Akasaka Excel Hotel Tokyu, in Akasaka, Tokyo.
Akasaka Excel Hotel Tokyu, in the Tokyu Plaza Building, Tokyo

The Akasaka Excel Hotel Tokyu is conveniently located in the heart of Japan's governmental district, Nagata-cho - immediately accessible from Nagatacho subway station - and directly across the road from the bustling and convenient Akasaka dining and entertainment area.

The 14-story Akasaka Excel Hotel Tokyu (with two additional below-ground floors) has no less than twenty different categories of room available, from the Standard Single for 22,500 yen per night, through a range of different styles of room—a total of 17 rooms reserved specifically for women, such as Ladies Moderate Single, Ladies Superior Twin, Ladies Deluxe Twin, etc.—up to the 3-person Premiere Suite for 115,500 yen per night. (These prices good until March 31, 2014.)

Nearly all room types offer a choice of smoking or non-smoking, with 278 rooms designated as non-smoking.

Guest rooms come with regular channel, pay-per-view, video-on-demand (VOD), and satellite television; a LAN cable and high-speed Wi-Fi (free internet access), telephone, refrigerator, trouser press, bidet lavatory, hair dryer and water boiling facilities together with complimentary tea (black and green). A computer can be hired for 1,500 yen per night.

Entrance to Tokyu Plaza, in Akasaka, Tokyo.

Akasaka Excel Hotel Tokyu guest rooms are virtually self-contained. The bathrooms of guest rooms at the Akasaka Excel Hotel Tokyu are fully provided with various soaps, shampoo, conditioner, toothbrush set, razor, brush and comb, and nightwear.

The ladies' only rooms have additional comforts in the form of feather bedding, an accessories case, face cleansing products, a hand mirror, and the addition of herb tea to the complimentary teas available.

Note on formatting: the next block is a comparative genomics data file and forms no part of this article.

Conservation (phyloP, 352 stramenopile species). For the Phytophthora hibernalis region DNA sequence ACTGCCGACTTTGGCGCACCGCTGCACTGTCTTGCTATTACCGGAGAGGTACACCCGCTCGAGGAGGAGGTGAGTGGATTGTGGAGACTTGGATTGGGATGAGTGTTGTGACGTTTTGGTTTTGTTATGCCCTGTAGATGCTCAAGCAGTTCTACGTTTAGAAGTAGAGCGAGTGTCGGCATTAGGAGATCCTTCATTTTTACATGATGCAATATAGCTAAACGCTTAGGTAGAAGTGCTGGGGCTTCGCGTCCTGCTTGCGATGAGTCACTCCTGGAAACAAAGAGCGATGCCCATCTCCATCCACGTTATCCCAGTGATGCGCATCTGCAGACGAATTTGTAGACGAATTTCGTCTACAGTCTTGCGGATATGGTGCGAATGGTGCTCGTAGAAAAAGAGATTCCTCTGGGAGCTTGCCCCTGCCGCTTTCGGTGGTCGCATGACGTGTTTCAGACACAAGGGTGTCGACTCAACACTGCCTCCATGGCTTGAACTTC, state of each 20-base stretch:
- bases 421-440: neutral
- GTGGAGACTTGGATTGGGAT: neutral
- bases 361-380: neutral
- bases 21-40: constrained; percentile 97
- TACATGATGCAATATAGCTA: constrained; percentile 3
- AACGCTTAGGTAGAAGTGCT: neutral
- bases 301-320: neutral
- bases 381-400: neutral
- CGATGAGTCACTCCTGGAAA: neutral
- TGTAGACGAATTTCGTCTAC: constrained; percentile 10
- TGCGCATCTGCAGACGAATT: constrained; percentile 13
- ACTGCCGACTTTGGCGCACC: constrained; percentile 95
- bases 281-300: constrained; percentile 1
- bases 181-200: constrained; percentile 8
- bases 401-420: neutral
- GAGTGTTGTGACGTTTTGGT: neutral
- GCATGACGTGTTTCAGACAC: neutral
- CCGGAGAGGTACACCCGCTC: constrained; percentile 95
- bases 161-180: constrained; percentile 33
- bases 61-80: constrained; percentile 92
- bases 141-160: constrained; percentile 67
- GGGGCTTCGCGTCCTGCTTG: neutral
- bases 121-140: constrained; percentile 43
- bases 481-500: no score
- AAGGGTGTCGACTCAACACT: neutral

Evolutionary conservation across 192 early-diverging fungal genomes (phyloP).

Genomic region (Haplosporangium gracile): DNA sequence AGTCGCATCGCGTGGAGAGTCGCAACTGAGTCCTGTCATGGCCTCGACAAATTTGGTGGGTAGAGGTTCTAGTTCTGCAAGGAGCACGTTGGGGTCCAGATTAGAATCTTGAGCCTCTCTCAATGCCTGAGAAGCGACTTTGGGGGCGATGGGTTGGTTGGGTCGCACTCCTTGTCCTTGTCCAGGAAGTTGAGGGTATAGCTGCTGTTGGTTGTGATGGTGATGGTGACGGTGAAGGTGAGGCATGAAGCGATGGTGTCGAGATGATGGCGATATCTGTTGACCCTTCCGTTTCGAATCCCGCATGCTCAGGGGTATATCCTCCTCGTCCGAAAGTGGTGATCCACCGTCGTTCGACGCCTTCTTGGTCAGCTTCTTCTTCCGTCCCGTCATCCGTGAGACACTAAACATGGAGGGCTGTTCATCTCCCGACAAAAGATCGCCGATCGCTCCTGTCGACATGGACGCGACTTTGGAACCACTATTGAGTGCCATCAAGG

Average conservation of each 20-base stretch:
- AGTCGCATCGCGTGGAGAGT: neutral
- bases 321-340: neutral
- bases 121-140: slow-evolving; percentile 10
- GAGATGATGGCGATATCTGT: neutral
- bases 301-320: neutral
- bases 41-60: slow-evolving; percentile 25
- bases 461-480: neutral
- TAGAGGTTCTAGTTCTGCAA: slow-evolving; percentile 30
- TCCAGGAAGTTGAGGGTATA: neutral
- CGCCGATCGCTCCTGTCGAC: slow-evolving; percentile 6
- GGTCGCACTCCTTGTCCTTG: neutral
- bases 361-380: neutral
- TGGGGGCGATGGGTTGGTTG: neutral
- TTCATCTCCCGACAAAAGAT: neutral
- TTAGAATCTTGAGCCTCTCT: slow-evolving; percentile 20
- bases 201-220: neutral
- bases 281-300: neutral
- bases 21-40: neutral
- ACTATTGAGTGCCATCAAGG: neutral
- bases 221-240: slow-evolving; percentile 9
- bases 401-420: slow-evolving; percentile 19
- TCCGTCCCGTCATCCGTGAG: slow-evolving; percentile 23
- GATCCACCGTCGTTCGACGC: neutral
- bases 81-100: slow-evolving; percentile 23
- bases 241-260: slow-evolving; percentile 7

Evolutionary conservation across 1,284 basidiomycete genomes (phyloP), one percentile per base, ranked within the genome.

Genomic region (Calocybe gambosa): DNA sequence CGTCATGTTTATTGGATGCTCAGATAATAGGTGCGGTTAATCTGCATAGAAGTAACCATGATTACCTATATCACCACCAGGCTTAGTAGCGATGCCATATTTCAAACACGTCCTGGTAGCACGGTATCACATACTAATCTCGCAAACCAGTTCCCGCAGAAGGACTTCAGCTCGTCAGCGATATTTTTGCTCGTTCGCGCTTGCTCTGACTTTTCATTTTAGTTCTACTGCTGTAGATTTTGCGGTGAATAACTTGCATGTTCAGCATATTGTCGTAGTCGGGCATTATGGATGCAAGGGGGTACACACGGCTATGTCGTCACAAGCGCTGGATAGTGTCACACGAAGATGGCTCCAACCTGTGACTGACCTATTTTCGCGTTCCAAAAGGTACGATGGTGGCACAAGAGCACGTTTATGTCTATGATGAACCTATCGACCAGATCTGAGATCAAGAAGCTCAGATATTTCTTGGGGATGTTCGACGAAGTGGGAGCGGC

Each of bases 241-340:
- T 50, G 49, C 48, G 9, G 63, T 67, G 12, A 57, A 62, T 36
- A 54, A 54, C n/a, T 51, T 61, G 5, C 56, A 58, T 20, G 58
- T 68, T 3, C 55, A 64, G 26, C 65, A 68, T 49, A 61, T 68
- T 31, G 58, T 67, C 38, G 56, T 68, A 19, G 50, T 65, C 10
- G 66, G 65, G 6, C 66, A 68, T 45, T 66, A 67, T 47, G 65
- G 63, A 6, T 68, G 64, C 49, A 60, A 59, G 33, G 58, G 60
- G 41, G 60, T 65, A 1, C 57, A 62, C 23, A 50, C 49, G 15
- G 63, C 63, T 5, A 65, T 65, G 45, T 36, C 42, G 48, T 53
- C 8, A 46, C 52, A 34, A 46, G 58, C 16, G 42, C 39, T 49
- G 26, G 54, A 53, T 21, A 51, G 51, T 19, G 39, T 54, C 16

All rooms come with a laundry service. Unfortunately the Akasaka Excel Hotel Tokyu does not have any wheelchair accessible rooms for the disabled. Neither does the hotel have any connecting rooms.

Check in at the Akasaka Excel Hotel Tokyu is at 2pm, and check out at 11am.

The Akasaka Excel Hotel Tokyu has a restaurant, salon (lounge bar), and cafe on the 3rd floor. The restaurant and salon serve breakfast from 6am and 7am respectively. There is another restaurant on the 14th floor, as well as a cigar bar—only from the evening only.

However, guests at the Akasaka Excel Hotel Tokyu are by no means limited to the hotel's facilities. The hotel is located inside the larger Akasaka Tokyu Plaza: a complex with no less than 15 different restaurants, including high-class sushi, a Turkish restaurant, Chinese, Italian, regional Japanese cuisine, and even a Hooters. There is a 7-11 convenience store and a Tully's Coffee on the ground floor, over a dozen men's and women's fashion stores and beauty boutiques on the 2nd floor, and a hairdressers on the 3rd floor.

Just across the road is the bustling bar and entertainment district of Akasaka. Next door is the massive gleaming white Prudential Tower.

Akasaka Excel Hotel Tokyu viewed from Akasaka side, Tokyo.

Even one of Tokyo's most fashionable districts, Aoyama, is walkable along picturesque Aoyama-dori Avenue if you like walking, or just one stop on the subway. Two stops beyond Aoyama is one of Tokyo's most cutting edge fashion districts, Harajuku, with its elegant Omotesando boulevard.

Tokyo's center of foreign-style nightlife, Roppongi, is also easily accessible from the Akasaka Excel Hotel Tokyu for a night of song and dance.

The Prime Minister's residence is only 5 minutes walk away from the from the Akasaka Excel Hotel Tokyu, and, just behind the Prime Minister's Residence, the grand old National Diet Building.

Akasaka Excel Hotel Tokyu
2-14-3, Nagata-cho, Chiyoda-ku, Tokyo 100-0014
Tel (81) 3 3580 2311Fax (81) 3 3580 6066

© JapanVisitor.com
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Monday, April 22, 2013

Connection of the Tokyu Toyoko and Fukutoshin railway lines in Tokyo

 東急東横線・副都心線 相互直通運転

Last week, on Tuesday April 16, the Tokyo metropolitan railway network was expanded with the connection of the Tokyu Toyoko and Fukutoshin lines.

The 1.4km of the Toyoko line between Shibuya and Daikanyama has been routed underground, and now connects to the Fukutoshin line at Shibuya station. The above-ground station of the Toyoko line was closed, and is now underground, shared with the Fukutoshin line station. The direct link to the Hibiya line was also discontinued.